Governor Nathan Deal signed criminal justice reform legislation Wednesday, triggering the most aggressive rebranding of the state’s approach to criminal perpetrators in several decades. But one question that needs to be resolved is who’s responsible for making sure this all happens?
It sounds like the answer begins with the Special Council on Criminal Justice Reform whose work provided the structure for Georgia’s new law. Governor Deal signed House Bill 1176 during an upbeat signing ceremony just below the north steps at the State Capitol in Atlanta.
Answering a question from the Public Policy Foundation, the Governor said he would extend the Special Council by executive order, something he has previously discussed. “We believe we should maybe expand the scope of those who are involved in this process as we go forward.”
(Click here to watch the signing ceremony on the Public Policy Foundation YouTube site.)
Criminal justice reform is a massive undertaking that will require integration of several agencies within state government and that’s a first step. It will further cross deep into other public and private sectors such as the courts, local law enforcement and public and private social services. This will take years to fully integrate and it will require some kind of way to measure outcomes.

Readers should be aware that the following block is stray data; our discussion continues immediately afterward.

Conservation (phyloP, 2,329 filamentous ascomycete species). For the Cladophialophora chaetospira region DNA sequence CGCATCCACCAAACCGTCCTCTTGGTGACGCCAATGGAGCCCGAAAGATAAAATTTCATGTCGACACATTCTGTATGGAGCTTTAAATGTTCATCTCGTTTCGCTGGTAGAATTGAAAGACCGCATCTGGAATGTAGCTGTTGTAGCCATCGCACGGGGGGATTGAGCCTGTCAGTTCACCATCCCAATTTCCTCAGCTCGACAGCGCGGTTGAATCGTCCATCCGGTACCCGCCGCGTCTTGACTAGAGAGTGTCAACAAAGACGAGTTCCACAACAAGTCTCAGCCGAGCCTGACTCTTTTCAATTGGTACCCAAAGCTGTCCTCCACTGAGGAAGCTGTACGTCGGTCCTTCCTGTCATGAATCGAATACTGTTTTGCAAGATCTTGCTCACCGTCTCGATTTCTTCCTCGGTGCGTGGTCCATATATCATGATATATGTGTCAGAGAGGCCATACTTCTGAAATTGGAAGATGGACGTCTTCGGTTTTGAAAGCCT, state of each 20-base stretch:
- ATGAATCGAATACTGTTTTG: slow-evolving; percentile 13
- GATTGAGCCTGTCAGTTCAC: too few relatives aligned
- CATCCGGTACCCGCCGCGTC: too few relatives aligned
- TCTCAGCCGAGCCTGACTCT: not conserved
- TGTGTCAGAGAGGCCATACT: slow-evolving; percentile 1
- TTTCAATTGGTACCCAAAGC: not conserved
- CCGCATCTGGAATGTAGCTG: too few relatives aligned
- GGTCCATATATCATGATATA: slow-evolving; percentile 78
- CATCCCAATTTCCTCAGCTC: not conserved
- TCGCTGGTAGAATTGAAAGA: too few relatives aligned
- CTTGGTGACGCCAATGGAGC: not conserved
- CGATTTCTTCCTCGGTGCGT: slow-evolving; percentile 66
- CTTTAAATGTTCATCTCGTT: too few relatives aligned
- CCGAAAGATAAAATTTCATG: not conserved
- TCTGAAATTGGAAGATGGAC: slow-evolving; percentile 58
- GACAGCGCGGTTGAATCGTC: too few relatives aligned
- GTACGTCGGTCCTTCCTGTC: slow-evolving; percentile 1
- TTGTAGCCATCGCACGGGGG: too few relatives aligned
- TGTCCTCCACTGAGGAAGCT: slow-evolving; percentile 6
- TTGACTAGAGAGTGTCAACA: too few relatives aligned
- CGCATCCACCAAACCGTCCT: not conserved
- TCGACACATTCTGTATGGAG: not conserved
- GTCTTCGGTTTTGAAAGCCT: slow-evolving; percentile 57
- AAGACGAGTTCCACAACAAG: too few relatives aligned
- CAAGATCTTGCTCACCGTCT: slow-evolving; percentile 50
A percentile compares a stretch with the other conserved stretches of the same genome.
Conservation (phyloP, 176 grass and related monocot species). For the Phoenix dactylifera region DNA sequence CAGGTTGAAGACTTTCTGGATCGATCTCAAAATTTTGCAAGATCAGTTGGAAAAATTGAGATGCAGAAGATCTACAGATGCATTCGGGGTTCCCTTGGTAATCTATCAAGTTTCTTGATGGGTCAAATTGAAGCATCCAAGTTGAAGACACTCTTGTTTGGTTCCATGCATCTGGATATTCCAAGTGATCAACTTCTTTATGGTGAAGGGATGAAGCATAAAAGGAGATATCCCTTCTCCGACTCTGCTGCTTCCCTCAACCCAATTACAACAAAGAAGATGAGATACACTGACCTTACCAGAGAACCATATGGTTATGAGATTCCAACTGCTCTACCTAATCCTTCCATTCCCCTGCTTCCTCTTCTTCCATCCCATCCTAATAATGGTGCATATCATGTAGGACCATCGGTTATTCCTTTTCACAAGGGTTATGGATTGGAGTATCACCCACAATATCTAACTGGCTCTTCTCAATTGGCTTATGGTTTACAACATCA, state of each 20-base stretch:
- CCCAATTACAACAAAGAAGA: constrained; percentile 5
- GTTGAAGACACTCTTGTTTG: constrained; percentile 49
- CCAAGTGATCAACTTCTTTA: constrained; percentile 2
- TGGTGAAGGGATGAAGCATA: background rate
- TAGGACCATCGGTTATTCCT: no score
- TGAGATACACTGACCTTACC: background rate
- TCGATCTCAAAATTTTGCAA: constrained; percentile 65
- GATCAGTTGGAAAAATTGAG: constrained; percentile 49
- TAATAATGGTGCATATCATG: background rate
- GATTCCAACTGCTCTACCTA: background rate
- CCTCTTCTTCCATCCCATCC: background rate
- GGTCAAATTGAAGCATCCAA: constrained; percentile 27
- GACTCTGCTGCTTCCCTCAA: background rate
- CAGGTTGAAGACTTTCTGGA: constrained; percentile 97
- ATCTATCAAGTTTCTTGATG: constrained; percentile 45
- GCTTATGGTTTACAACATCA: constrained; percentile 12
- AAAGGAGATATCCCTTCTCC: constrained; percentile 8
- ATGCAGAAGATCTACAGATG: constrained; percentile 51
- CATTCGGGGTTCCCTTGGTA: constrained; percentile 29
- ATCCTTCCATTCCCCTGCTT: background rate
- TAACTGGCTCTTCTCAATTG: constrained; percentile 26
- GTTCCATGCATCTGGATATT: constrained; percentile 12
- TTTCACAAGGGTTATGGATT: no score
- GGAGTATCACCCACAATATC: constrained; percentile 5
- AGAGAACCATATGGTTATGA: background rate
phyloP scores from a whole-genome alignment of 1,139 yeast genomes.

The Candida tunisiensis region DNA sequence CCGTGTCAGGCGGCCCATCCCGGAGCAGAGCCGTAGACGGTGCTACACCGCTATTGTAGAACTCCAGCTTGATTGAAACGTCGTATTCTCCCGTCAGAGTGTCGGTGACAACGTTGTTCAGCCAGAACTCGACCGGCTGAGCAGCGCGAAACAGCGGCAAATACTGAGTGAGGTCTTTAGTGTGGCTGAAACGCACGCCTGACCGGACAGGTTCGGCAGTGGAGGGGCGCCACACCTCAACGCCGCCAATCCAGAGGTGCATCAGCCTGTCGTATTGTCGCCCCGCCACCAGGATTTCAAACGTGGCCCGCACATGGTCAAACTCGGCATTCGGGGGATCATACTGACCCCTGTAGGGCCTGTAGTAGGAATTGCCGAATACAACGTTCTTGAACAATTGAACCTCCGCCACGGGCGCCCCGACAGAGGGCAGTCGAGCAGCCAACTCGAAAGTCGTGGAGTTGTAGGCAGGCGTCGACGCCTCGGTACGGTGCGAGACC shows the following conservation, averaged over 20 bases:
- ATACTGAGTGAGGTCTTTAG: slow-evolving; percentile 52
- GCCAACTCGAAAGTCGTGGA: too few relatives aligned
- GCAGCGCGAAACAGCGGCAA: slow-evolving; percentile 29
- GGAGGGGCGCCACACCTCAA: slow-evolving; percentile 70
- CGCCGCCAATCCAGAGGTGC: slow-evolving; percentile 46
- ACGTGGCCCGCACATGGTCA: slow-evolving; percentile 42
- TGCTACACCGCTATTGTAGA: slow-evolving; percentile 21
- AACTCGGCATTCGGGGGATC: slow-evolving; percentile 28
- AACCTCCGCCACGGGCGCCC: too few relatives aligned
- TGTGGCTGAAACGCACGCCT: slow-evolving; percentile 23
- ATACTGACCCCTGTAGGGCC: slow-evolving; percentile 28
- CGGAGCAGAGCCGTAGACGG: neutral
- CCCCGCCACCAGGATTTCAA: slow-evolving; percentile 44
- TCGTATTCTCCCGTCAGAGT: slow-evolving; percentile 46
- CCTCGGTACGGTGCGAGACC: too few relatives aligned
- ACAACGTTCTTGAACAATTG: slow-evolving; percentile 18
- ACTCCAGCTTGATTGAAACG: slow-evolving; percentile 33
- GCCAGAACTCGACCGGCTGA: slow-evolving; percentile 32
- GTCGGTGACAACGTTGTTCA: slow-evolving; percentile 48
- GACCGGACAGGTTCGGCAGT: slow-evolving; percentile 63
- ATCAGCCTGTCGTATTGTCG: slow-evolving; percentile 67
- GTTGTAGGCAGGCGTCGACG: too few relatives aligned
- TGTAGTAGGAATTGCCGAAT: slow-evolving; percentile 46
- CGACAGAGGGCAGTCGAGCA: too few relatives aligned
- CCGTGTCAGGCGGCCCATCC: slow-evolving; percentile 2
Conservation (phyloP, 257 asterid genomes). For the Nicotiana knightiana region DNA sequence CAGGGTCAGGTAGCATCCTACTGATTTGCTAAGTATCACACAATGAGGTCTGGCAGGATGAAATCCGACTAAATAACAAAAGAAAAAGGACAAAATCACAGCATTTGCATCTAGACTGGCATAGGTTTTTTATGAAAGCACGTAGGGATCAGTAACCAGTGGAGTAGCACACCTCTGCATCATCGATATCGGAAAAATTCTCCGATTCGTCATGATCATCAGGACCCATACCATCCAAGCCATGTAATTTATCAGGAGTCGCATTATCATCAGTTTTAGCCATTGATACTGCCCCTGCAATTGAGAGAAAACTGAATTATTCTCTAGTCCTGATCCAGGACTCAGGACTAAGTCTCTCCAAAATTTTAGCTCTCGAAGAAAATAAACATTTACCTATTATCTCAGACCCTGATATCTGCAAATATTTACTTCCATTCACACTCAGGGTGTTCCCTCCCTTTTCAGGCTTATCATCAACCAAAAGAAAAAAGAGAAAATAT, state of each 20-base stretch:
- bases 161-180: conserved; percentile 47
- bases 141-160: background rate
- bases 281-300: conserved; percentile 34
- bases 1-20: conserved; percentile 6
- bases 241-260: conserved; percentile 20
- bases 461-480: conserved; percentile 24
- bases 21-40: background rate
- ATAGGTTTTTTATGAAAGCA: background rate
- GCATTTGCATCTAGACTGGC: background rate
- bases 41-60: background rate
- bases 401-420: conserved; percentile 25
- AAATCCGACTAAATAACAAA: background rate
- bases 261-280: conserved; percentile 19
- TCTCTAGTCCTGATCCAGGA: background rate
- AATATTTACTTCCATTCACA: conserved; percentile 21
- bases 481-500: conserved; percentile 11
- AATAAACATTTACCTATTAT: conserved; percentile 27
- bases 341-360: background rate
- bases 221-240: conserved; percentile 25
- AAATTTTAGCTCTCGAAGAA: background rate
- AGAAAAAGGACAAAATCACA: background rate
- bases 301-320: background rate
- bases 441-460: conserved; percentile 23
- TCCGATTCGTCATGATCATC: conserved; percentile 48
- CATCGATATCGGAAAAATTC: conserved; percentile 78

Criminal justice reform is neither conservative nor liberal. It does not have a political party. It is widely recognized as essential in Georgia and other states that are re-evaluating how to make certain dangerous people are locked up and non-violent people with substance abuse or mental health issues are placed into programs such as courts that emphasize treatment and require accountability.
Georgia spends $1.1 billion per year to lock up some 56,000 inmates. The criminal justice bill jumps to $1.5 billion with parole and probation. The inmate population grows by about 1,000 per year. Supporters believe reforms that emphasize keeping non-violent people out of prisons could slow the growth rate and save Georgia some $264 million over the next five years.
Programs like the drug court in Hall and Dawson Counties are being heralded as the better idea in Georgia, Texas and many other states with similar reforms. The northeast Georgia programs are administered by Superior Judge Jason Deal whose father has a pretty good job… read more: Who’s the Executive in Charge of Criminal Justice Reform?.
- Georgia joins ever-growing red states enacting sweeping sentencing reforms (sentencing.typepad.com)
- Deal signs bill revamping many criminal sentences (ajc.com)
- Judgement & Gratitude (gratitudeisanattitude.wordpress.com)